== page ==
This section introduces the procedure for using V3DM+ (Fig. 7). Before executing the system, the user imports the information data and models into the data arrangement module manually so that the system can present those data in a realistic rendering environment. The user can also attach files such as installation instructions or operation manuals to their related models. Next, the user logs in to the system through a website browser such as Internet Explorer, Google Chrome, or Safari. After launching the system, the user can choose to browse the facility data, initiate a discussion, or assign a task by selecting the function using the mode switcher.
When the data browsing mode is chosen, the user can browse the models in the 3D environment with a first-person perspective or a third-person perspective. The information data are displayed when an object in the model is clicked. The user can also search for a facility in the 3D model by entering its ID, utilities, or location. The files related to the facilities can also be downloaded (Fig. 8).
In the issue discussion mode, the user can initiate a discussion on the system. Since the information data and the 3D models are all integrated in this system, the user can directly discuss issues about facilities, such as spatial planning or facility management. Moreover, V3DM+ supports multiple log-ins, thus allowing appropriate personnel to simultaneously discuss the issues online in real time without requiring a face-to-face meeting.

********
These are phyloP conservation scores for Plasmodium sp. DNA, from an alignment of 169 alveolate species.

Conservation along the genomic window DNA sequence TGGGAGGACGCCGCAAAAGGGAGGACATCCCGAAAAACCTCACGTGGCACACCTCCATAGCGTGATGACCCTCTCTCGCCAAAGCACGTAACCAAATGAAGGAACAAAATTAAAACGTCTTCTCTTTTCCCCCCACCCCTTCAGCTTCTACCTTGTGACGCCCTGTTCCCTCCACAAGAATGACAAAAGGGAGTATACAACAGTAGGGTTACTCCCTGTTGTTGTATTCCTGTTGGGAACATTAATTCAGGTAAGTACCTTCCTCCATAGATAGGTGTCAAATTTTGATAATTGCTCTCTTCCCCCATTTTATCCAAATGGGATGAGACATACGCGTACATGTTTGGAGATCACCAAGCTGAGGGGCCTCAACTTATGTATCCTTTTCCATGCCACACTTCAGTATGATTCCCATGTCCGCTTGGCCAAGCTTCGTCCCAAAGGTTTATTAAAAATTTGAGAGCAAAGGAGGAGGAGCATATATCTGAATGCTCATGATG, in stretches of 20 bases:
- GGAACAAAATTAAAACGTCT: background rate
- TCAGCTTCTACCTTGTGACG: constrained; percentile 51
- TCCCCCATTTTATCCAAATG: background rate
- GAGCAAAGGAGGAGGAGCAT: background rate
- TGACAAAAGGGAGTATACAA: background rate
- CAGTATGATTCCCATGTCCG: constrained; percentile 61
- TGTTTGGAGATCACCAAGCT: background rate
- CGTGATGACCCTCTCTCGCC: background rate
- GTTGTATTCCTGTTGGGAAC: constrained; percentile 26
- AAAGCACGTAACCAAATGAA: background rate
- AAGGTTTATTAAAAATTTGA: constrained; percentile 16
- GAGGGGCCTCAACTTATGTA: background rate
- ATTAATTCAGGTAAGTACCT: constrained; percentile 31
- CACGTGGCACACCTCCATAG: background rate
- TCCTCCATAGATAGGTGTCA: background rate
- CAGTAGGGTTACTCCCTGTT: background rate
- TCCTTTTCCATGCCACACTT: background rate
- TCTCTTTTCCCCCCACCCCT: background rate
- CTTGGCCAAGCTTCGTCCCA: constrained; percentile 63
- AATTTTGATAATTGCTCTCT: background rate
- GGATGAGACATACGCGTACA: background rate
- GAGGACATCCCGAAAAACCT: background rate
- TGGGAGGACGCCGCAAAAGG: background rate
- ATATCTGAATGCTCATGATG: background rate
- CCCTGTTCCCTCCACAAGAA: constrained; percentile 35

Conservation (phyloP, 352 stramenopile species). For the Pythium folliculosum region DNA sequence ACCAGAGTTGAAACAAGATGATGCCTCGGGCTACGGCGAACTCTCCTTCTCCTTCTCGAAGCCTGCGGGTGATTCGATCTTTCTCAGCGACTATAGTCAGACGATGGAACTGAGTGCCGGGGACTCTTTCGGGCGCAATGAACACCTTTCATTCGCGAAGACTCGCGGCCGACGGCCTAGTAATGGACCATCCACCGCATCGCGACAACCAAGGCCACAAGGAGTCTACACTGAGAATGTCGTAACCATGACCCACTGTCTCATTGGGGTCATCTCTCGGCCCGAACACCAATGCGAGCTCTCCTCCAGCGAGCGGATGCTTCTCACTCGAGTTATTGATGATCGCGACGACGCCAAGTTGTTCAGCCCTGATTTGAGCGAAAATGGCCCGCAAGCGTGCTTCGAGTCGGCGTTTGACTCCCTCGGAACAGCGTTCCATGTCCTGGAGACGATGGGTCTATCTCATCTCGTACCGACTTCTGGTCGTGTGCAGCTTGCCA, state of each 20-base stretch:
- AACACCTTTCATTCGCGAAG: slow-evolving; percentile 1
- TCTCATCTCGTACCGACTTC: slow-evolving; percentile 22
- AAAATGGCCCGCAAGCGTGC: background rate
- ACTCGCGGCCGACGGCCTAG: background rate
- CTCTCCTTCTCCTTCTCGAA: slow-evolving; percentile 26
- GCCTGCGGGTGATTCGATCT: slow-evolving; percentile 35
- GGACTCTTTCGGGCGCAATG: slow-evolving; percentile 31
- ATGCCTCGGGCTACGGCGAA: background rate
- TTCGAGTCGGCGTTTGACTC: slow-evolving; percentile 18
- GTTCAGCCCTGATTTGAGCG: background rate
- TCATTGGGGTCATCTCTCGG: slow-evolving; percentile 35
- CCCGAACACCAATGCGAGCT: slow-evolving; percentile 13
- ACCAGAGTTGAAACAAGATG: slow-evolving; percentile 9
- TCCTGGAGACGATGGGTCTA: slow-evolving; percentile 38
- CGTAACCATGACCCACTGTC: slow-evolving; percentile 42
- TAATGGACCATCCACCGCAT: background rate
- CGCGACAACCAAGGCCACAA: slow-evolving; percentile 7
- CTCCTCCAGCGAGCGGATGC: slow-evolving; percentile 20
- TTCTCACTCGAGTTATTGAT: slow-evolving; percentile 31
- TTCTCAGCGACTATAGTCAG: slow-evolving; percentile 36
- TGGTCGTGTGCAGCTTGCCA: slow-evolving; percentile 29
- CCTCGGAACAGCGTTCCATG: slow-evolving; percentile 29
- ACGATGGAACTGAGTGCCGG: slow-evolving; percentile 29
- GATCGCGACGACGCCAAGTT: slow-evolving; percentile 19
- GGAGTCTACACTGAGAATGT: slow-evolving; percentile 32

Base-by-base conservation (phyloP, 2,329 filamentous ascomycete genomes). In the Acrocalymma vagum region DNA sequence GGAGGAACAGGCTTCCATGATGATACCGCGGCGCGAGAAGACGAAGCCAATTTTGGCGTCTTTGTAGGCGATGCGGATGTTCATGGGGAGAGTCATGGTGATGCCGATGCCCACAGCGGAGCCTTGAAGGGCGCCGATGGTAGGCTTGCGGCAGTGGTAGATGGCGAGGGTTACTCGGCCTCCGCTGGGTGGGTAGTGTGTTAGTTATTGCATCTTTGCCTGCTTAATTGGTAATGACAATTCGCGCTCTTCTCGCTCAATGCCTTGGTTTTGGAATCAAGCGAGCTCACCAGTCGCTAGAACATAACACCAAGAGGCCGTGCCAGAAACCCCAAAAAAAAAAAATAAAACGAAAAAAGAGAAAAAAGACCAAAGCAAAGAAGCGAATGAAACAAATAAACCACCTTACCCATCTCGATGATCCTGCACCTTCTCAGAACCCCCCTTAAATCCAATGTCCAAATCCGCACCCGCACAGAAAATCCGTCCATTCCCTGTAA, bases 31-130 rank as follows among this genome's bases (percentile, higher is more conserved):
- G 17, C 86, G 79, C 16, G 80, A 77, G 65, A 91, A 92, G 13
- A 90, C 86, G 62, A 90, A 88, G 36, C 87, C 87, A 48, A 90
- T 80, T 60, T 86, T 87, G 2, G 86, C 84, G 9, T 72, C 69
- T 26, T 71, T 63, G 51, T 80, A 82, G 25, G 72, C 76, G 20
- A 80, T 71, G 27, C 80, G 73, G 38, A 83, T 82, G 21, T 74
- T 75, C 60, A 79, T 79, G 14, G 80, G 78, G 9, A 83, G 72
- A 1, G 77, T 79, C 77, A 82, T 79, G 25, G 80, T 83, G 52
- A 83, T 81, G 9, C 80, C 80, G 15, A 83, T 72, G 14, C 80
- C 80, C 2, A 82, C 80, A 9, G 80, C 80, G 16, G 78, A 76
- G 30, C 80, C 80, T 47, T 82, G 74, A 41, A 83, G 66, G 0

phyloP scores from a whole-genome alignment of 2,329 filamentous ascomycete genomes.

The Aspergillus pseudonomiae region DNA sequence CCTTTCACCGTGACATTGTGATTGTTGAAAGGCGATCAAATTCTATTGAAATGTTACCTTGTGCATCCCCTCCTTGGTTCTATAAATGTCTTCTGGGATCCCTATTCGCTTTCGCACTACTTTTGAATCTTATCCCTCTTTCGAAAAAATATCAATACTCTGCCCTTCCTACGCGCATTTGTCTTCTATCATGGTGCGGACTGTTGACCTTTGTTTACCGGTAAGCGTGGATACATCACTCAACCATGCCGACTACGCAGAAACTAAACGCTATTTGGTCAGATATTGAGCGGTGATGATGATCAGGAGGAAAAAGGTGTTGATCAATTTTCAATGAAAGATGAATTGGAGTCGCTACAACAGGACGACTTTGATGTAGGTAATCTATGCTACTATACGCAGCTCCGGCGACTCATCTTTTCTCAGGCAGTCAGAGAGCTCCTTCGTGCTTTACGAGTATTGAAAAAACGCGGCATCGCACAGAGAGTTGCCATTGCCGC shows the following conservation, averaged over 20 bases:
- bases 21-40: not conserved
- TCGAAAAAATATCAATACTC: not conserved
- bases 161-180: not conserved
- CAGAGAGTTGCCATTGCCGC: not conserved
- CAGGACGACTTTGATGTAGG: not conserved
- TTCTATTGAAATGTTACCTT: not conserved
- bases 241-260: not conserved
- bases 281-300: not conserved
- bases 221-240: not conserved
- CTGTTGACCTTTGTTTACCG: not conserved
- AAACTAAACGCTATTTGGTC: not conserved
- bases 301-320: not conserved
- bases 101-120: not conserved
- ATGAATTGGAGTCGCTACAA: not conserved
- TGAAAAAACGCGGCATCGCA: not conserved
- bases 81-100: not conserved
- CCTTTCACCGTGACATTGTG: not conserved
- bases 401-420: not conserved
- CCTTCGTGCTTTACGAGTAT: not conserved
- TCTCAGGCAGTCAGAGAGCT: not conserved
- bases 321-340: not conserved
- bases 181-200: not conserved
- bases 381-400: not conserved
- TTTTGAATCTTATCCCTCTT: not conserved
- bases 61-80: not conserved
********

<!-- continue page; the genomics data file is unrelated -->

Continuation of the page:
In the task assignment mode, a manager can assign a task to maintenance personnel through this system (Fig. 9). First, the manager identifies a facility in the 3D model or simply by searching for its name or ID. Second, the manager adds a new task based on the model and inputs a problem description about the facility that requires maintenance. Finally, the system sends a message to the personnel in charge. After receiving the message, the personnel can log in to V3DM+ and obtain information about the broken facility, and then perform the assigned maintenance task.
An accessibility analysis was conducted to test the developed facility management system using a real project of the Tamsui Civil Sports Center (TSSC) as a case study. We first analyzed the management demands of the TSSC. Second, we optimized and implemented V3DM+ on the sports center by taking completed construction reports and models as the data source. Finally, we received results and derived ideas from the case study.
Demand analysis of the TSSC
The TSSC is a sports center located in New Taipei City, in the north of Taiwan. The TSSC building has five floors above ground and two levels below ground. A large variety of facilities make maintenance management of the TSSC complicated. The TSSC includes essential facilities such as the MEP, fire, and air-conditioning systems. In addition, management of sports facilities, arrangement of cleaning staff, and placement of patrol officers are the operational issues that need consideration.